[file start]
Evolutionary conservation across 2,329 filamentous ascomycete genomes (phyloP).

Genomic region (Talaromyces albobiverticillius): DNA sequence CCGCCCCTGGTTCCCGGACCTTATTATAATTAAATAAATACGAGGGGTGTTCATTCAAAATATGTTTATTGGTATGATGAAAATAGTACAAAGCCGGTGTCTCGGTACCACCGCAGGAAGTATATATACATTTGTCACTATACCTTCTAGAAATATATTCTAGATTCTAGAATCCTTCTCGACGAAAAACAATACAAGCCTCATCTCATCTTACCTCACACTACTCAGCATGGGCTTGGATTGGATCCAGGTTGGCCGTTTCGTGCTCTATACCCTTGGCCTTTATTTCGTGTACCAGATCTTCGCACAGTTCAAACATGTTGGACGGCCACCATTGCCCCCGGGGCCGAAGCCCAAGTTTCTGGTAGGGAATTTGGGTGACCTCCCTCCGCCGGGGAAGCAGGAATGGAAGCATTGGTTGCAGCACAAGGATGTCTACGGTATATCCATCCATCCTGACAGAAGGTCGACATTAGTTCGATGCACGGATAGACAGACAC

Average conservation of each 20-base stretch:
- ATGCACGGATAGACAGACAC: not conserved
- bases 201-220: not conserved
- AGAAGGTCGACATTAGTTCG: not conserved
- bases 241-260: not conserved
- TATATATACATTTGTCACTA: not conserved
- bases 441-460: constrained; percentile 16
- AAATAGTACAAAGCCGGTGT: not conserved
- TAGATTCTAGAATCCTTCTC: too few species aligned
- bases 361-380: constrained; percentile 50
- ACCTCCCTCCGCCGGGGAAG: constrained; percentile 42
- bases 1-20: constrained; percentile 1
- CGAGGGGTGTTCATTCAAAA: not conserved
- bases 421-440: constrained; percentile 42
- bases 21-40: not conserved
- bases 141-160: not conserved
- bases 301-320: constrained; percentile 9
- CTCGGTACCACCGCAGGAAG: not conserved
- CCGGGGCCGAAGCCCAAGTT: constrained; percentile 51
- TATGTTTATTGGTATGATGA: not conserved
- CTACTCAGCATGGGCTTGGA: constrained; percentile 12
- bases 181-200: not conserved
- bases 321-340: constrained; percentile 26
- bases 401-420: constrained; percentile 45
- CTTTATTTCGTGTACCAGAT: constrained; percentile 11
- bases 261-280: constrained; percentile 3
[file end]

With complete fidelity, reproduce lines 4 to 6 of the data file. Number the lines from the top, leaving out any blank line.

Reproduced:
- ATGCACGGATAGACAGACAC: not conserved
- bases 201-220: not conserved
- AGAAGGTCGACATTAGTTCG: not conserved